Tesla’s progress with artificial intelligence and neural nets has propelled its Autopilot and Full Self Driving solutions to the front of the pack. The secret sauce in Tesla’s ever-evolving solution is not the cameras themselves, but rather the advanced processing and neural nets they have built to make sense of the wide range and quality of inputs.
One new technique Tesla’s AI team has built is called pseudo-lidar. It blends the lines between traditional computer vision and the powerful point map world of lidar.
Traditional lidar-based systems rely on an array of lidar hardware to provide an unparalleled view of the world around the vehicle. These systems leverage invisible lasers or similar tech to send a massive number of pings out into the world to detect surrounding objects.
The computer then translates the points into a 3D representation and is able to identify other vehicles, humans, roads, buildings, and the like.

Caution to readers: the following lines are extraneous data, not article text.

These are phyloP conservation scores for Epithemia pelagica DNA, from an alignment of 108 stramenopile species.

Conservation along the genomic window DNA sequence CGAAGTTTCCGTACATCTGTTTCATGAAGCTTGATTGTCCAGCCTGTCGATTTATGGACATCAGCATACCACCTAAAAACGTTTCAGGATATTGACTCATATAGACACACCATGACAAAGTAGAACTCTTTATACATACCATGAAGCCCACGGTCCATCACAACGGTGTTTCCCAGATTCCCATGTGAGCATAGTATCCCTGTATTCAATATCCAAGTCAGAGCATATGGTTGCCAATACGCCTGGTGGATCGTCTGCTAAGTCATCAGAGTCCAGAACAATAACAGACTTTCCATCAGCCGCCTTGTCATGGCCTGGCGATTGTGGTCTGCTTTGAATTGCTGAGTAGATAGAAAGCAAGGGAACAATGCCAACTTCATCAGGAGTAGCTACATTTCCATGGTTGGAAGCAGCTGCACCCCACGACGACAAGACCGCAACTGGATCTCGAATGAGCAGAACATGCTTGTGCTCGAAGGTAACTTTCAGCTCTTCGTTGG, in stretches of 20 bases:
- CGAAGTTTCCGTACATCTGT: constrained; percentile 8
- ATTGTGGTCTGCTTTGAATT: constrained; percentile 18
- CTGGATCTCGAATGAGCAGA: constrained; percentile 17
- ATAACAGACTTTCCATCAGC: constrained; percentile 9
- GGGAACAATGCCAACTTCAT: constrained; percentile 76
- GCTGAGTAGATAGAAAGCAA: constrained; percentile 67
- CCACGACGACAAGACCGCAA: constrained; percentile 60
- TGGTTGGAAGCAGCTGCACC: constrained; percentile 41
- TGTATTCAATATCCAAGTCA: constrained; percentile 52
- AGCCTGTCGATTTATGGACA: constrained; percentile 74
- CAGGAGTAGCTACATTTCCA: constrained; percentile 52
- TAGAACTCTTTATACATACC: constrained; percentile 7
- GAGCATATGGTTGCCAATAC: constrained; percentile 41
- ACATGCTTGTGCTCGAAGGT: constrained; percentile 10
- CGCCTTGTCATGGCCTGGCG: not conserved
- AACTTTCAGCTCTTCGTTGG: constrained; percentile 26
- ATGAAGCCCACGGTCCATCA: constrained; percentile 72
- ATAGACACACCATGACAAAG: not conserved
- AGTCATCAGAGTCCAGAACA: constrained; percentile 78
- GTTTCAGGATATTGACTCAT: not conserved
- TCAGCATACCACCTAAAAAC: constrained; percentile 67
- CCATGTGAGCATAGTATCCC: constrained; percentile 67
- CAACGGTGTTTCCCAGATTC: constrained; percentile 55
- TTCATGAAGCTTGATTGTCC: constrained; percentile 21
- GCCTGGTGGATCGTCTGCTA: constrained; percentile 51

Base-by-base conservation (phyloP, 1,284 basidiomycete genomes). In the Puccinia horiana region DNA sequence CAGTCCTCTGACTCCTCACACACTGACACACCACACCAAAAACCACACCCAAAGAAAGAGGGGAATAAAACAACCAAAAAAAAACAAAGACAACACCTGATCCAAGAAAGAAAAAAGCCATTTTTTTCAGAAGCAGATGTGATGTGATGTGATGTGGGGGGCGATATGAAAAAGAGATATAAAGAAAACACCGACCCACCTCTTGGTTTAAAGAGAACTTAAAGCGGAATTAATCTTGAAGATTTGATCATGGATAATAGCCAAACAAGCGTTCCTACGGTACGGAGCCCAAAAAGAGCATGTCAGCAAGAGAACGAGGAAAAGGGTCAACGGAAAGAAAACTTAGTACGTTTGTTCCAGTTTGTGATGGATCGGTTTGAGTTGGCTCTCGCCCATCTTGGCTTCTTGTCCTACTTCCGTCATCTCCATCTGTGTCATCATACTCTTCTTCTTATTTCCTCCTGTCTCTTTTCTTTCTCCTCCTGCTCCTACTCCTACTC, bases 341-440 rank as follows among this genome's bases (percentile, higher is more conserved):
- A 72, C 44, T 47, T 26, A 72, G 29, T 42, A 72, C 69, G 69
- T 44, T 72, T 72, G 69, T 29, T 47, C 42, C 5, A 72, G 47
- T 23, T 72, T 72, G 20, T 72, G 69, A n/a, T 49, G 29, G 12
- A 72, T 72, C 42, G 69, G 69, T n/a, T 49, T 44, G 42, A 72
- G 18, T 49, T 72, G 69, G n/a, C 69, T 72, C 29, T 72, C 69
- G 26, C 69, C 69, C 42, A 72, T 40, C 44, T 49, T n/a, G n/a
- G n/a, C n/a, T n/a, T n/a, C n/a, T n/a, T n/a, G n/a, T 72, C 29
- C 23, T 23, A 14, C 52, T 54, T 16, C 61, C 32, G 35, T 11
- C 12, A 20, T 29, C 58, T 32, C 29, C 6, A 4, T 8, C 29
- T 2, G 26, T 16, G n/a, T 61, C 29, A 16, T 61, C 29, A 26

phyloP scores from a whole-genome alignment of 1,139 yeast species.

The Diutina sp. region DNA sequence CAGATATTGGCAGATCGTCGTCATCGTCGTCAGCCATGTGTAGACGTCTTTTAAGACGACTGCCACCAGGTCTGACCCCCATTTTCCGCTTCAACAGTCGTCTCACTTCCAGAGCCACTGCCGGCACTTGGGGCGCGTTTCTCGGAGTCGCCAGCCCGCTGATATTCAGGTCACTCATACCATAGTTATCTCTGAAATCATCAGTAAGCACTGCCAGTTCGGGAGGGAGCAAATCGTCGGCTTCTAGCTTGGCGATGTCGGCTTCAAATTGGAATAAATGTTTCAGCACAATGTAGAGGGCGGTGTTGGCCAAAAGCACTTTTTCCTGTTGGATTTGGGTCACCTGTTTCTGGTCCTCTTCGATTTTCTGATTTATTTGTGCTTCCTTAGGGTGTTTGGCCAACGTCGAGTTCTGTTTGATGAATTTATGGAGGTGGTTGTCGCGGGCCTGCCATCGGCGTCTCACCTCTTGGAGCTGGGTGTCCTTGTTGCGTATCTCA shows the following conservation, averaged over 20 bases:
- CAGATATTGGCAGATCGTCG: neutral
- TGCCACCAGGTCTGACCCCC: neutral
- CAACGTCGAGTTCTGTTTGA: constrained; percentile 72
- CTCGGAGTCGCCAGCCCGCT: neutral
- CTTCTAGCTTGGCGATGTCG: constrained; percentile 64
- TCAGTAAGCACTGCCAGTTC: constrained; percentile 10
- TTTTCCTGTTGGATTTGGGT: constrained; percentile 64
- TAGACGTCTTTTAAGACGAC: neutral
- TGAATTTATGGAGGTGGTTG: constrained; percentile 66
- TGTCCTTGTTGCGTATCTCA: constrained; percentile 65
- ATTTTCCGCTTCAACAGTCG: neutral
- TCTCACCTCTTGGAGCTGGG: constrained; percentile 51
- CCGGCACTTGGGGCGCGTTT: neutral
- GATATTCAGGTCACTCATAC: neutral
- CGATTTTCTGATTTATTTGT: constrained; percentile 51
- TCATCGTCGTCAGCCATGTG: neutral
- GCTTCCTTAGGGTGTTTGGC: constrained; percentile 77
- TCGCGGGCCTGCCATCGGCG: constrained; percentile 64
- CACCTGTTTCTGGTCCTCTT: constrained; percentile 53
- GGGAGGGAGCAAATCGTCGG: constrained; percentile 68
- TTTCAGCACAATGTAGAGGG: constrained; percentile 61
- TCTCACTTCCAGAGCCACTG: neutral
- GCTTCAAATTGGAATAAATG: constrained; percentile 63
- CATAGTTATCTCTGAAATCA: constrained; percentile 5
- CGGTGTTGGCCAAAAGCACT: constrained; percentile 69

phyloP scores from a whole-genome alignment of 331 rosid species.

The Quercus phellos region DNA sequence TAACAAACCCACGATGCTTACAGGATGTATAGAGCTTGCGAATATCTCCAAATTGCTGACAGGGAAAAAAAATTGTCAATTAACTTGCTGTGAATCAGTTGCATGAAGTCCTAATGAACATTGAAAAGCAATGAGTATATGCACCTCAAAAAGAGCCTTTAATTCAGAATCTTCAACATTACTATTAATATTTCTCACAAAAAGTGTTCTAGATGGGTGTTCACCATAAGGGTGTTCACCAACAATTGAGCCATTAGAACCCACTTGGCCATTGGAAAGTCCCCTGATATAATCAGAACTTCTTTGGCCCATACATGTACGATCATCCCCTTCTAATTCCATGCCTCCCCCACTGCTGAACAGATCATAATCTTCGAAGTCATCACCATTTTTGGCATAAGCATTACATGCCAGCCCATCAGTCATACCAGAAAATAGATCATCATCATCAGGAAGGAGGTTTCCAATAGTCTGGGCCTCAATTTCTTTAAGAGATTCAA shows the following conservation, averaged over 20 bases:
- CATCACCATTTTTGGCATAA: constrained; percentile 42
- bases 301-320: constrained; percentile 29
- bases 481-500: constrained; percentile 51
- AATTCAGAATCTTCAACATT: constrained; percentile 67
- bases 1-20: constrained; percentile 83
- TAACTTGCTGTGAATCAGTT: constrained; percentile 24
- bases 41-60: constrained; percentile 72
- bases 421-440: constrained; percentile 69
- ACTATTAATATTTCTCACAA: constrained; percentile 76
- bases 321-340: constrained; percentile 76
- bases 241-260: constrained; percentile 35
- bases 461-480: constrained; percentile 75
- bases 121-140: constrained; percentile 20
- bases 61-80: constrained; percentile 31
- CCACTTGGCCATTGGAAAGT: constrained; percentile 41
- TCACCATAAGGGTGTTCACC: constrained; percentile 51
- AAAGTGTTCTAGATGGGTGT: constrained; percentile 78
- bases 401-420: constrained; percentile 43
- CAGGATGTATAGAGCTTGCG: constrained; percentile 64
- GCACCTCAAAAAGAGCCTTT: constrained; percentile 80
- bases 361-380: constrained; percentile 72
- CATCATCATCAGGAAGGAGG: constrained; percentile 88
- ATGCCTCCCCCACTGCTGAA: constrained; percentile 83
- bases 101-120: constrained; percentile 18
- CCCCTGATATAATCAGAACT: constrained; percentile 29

Tesla’s pseudo-lidar camera-based approach is much cheaper and easier to implement on the hardware side, but requires an insanely complex computer system to translate raw camera inputs and vehicle telematics into intelligence.
At a foundational level, the computer can identify lane markings, signs, and other vehicles from a series of sequential static images, also known as a video.
Tesla is taking computer vision to unprecedented levels, analyzing not just images, but individual pixels within the image.
Doing this over time replicates much of the functionality of a traditional lidar system, but requires a massive amount of realtime processing power for the image deconstructions to be of any use.
Thankfully, Tesla built its own hardware for the third major version of its autonomous driving computer and it was purpose-built to run Tesla’s code.
Achieving the functionality of lidar is important, as it unlocks all of the software solutions that were built to utilize inputs from traditional lidar systems.
If you do not have lidar, you can just use vision techniques and psuedo-lidar approaches along with an insanely complex computer system, to fill the gaps and that too at a very economical price point.
Reference- Clean Technica, Tesla website, Ford website, Electrek